Annie Du knew as early as high school that she wanted to study abroad, and—as a pre-med student—knew it would entail a lot of coordination. So in her second semester at Case Western Reserve University, she got an early start, planning ahead for spring semester 2019 at King’s College London in the United Kingdom. Now a senior majoring in nutritional biochemistry and metabolism with minors in chemistry and public health, she encourages other students to prepare in advance for potential study abroad experiences. 

Du’s advice holds even in the face of the COVID-19 pandemic. Though Case Western Reserve had to cancel several terms of study abroad programs for students in the interest of their safety,  the staff in the Office of Education Abroad (OEA) in the Center for International Affairs has remained hard at work. They’ve been keeping students updated on changes through the office’s COVID-19 page and working diligently to help students reschedule their programs for later semesters when possible. 

At this time, the university has not made any decisions about study abroad programs past spring semester 2021, but the OEA is still planning for the future. The deadlines to apply for fall semester 2021 begin as early as February.

The OEA typically recommends students start the process a year in advance by scheduling an advising session to ensure they have the most successful and advantageous study abroad experience possible, and now is the perfect time to plan.

Students who might be interested in studying abroad are encouraged to schedule an advising session early in their college career.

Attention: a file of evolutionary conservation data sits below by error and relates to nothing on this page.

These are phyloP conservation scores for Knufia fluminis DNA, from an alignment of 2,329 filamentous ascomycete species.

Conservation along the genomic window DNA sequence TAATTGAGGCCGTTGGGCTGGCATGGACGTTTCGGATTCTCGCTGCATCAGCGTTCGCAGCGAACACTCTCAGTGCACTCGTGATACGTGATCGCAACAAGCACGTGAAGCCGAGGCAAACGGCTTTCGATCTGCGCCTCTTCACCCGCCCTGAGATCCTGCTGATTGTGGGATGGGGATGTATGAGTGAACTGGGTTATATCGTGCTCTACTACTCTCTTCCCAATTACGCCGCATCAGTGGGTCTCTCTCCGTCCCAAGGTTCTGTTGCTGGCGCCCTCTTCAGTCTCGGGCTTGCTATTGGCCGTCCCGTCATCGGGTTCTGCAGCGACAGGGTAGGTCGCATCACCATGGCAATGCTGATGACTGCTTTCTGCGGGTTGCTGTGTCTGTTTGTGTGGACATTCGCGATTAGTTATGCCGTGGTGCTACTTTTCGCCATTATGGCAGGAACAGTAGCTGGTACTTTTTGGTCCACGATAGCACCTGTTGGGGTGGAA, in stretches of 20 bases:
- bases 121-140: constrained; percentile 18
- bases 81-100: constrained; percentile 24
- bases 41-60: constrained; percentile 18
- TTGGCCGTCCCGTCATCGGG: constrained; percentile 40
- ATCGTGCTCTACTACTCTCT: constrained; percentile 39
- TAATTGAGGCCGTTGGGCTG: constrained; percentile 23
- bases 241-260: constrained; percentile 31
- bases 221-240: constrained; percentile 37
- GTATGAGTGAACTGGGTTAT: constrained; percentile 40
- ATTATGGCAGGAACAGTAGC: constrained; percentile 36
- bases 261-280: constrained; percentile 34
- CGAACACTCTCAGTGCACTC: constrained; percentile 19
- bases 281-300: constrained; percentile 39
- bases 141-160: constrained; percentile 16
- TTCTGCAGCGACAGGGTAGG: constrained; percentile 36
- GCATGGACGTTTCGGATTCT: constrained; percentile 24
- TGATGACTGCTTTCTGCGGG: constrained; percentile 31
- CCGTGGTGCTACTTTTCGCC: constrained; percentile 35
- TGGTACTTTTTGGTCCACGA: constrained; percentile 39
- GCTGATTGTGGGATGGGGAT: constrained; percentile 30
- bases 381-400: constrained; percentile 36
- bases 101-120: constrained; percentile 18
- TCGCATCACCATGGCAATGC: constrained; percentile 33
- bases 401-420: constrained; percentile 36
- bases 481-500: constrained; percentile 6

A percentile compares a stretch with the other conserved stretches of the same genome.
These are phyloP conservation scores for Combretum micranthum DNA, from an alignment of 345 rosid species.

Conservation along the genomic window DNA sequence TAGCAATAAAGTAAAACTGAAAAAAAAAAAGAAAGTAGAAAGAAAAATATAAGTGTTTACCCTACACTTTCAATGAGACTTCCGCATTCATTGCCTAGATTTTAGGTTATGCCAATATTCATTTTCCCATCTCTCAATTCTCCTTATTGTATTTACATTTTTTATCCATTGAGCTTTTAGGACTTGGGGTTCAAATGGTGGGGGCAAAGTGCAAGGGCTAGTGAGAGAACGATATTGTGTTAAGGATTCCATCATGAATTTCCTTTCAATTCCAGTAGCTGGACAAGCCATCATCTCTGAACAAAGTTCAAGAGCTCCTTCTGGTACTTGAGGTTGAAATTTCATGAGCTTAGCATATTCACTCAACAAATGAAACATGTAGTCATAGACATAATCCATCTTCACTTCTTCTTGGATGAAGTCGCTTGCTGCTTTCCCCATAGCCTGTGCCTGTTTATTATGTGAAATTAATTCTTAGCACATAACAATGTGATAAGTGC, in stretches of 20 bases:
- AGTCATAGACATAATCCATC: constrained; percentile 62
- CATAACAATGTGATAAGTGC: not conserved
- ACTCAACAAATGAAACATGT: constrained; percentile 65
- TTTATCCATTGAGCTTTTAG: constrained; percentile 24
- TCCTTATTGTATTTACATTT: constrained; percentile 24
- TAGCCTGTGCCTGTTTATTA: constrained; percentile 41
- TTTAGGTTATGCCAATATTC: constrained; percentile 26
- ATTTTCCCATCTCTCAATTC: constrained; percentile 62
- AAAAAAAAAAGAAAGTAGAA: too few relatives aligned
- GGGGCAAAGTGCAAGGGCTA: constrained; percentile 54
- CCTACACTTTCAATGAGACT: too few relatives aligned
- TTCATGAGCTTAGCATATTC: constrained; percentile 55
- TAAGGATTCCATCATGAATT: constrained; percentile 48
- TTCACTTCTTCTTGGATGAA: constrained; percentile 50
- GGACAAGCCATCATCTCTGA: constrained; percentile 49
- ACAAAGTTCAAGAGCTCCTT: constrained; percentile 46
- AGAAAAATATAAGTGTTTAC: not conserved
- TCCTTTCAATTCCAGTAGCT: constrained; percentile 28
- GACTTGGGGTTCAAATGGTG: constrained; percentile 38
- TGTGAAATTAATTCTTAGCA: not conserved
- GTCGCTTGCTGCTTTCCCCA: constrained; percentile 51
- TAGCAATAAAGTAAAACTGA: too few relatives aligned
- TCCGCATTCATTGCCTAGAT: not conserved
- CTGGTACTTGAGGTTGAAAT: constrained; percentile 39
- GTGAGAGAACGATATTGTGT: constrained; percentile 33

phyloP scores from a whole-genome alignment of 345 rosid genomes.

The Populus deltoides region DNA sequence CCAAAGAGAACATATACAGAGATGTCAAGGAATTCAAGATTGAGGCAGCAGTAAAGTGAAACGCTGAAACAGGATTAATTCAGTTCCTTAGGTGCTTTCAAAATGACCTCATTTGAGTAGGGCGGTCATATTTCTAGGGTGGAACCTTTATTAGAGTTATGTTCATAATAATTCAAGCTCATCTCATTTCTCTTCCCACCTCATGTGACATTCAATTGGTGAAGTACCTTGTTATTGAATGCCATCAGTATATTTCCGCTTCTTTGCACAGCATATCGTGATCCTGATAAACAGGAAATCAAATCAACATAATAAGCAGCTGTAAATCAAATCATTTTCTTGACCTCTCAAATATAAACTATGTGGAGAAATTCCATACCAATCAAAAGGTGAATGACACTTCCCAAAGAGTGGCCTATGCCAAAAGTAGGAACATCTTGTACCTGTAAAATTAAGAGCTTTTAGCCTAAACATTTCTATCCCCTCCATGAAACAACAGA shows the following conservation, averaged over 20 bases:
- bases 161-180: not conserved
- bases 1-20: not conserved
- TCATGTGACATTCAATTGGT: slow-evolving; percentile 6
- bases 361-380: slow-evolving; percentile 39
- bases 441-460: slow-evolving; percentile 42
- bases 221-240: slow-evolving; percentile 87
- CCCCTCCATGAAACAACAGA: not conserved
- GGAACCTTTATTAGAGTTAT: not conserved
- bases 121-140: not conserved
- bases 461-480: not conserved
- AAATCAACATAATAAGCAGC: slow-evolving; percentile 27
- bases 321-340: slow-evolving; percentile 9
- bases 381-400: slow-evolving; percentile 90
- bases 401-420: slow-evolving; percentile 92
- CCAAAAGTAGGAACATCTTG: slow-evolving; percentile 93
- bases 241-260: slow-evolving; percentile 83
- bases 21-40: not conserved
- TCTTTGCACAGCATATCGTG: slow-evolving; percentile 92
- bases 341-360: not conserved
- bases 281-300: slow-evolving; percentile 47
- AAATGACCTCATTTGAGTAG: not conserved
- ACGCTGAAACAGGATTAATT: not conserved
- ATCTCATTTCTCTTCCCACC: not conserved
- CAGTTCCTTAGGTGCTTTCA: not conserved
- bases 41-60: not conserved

For Du, getting an early start gave her “a lot of time and flexibility to pick out which programs I wanted to apply to and create a strong application.”

Meeting with an advisor early allows students to explore the courses offered across multiple institutions to find the best fit for their academic and professional goals. It also encourages early familiarity with the culture and experiences they will find in their prospective host countries, and enables students and their study abroad advisors to ensure the experiences are life-changing. 

During Du’s study abroad experience as part of the Health & Society program designed for undergraduate pre-health students, for example, she spent time at museums and galleries applying a humanistic approach to medicine. She also had the opportunity to shadow physicians and participate in health simulations put on by professional medical actors.

In addition to the academic benefits she gained, Du sites several other benefits students can gain from studying abroad, including the opportunity to make friends, practice a language, feel fully immersed in a culture and travel to new places and countries—all of which enhance job skills such as communication, adaptability and the ability to navigate ambiguous situations. Studying abroad also can help students develop knowledge and competence in their field of study and develop professional skills, intercultural relational skills, ethical perspectives, social responsibility, empathy, critical thinking, problem-solving skills, and foreign language skills. It can also aid in future career searches, as studying abroad can help students broaden their professional networks and differentiate themselves in a global marketplace.

“I think a genuine and meaningful study abroad experience will teach you how to develop a more culturally relativistic approach to the people around you. Once you actually return home from studying abroad, you can see how your own perspective of your place in the world has subtly shifted,” said Du, who also is a Study Abroad Ambassador and can be contacted through the office.  

Students considering a study abroad program who would like to hear about their peers’ experiences can do so by signing up for the Study Abroad Newsletter and following CWRU Study Abroad on Facebook and Instagram. Here, they’ll find any updates as Case Western Reserve leaders continue to evaluate the safety of study abroad programs amid the pandemic.